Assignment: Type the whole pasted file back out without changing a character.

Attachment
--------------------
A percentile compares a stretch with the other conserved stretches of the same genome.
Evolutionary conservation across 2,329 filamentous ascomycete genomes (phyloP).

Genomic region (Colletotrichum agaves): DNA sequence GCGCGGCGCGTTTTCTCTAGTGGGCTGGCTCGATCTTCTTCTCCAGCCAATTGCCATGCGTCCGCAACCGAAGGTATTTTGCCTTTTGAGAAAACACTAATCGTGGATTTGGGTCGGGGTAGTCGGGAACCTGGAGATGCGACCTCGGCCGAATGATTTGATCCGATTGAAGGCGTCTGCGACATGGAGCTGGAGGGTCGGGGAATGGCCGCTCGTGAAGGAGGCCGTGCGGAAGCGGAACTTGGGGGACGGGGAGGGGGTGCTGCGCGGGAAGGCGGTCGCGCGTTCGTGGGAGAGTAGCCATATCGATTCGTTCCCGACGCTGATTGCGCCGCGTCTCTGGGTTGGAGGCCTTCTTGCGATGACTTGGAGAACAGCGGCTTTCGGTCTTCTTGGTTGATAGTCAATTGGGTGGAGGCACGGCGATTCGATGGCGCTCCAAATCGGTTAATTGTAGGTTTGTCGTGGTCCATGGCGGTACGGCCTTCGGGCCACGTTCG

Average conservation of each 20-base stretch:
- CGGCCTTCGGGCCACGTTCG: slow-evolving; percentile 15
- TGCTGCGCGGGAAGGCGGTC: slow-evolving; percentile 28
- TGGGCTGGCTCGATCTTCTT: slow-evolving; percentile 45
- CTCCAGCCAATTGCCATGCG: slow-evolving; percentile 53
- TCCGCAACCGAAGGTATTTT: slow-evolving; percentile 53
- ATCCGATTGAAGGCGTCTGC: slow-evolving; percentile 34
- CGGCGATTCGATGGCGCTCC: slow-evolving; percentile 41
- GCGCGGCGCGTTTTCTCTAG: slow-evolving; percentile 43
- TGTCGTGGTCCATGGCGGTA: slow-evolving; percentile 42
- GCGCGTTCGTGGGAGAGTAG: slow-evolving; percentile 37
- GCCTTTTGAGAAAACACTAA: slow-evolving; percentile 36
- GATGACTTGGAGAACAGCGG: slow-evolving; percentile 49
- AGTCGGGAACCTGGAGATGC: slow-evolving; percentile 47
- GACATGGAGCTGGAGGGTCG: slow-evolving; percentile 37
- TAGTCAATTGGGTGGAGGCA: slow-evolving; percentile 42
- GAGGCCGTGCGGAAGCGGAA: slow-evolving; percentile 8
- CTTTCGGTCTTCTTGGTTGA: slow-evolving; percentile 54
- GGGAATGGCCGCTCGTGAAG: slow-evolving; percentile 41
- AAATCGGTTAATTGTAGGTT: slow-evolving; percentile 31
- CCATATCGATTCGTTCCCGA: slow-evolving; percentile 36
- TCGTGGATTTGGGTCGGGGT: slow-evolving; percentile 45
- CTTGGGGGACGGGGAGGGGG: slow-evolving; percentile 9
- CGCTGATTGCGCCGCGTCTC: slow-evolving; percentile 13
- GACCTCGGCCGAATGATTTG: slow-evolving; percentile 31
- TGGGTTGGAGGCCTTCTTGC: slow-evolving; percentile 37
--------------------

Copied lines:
A percentile compares a stretch with the other conserved stretches of the same genome.
Evolutionary conservation across 2,329 filamentous ascomycete genomes (phyloP).

Genomic region (Colletotrichum agaves): DNA sequence GCGCGGCGCGTTTTCTCTAGTGGGCTGGCTCGATCTTCTTCTCCAGCCAATTGCCATGCGTCCGCAACCGAAGGTATTTTGCCTTTTGAGAAAACACTAATCGTGGATTTGGGTCGGGGTAGTCGGGAACCTGGAGATGCGACCTCGGCCGAATGATTTGATCCGATTGAAGGCGTCTGCGACATGGAGCTGGAGGGTCGGGGAATGGCCGCTCGTGAAGGAGGCCGTGCGGAAGCGGAACTTGGGGGACGGGGAGGGGGTGCTGCGCGGGAAGGCGGTCGCGCGTTCGTGGGAGAGTAGCCATATCGATTCGTTCCCGACGCTGATTGCGCCGCGTCTCTGGGTTGGAGGCCTTCTTGCGATGACTTGGAGAACAGCGGCTTTCGGTCTTCTTGGTTGATAGTCAATTGGGTGGAGGCACGGCGATTCGATGGCGCTCCAAATCGGTTAATTGTAGGTTTGTCGTGGTCCATGGCGGTACGGCCTTCGGGCCACGTTCG

Average conservation of each 20-base stretch:
- CGGCCTTCGGGCCACGTTCG: slow-evolving; percentile 15
- TGCTGCGCGGGAAGGCGGTC: slow-evolving; percentile 28
- TGGGCTGGCTCGATCTTCTT: slow-evolving; percentile 45
- CTCCAGCCAATTGCCATGCG: slow-evolving; percentile 53
- TCCGCAACCGAAGGTATTTT: slow-evolving; percentile 53
- ATCCGATTGAAGGCGTCTGC: slow-evolving; percentile 34
- CGGCGATTCGATGGCGCTCC: slow-evolving; percentile 41
- GCGCGGCGCGTTTTCTCTAG: slow-evolving; percentile 43
- TGTCGTGGTCCATGGCGGTA: slow-evolving; percentile 42
- GCGCGTTCGTGGGAGAGTAG: slow-evolving; percentile 37
- GCCTTTTGAGAAAACACTAA: slow-evolving; percentile 36
- GATGACTTGGAGAACAGCGG: slow-evolving; percentile 49
- AGTCGGGAACCTGGAGATGC: slow-evolving; percentile 47
- GACATGGAGCTGGAGGGTCG: slow-evolving; percentile 37
- TAGTCAATTGGGTGGAGGCA: slow-evolving; percentile 42
- GAGGCCGTGCGGAAGCGGAA: slow-evolving; percentile 8
- CTTTCGGTCTTCTTGGTTGA: slow-evolving; percentile 54
- GGGAATGGCCGCTCGTGAAG: slow-evolving; percentile 41
- AAATCGGTTAATTGTAGGTT: slow-evolving; percentile 31
- CCATATCGATTCGTTCCCGA: slow-evolving; percentile 36
- TCGTGGATTTGGGTCGGGGT: slow-evolving; percentile 45
- CTTGGGGGACGGGGAGGGGG: slow-evolving; percentile 9
- CGCTGATTGCGCCGCGTCTC: slow-evolving; percentile 13
- GACCTCGGCCGAATGATTTG: slow-evolving; percentile 31
- TGGGTTGGAGGCCTTCTTGC: slow-evolving; percentile 37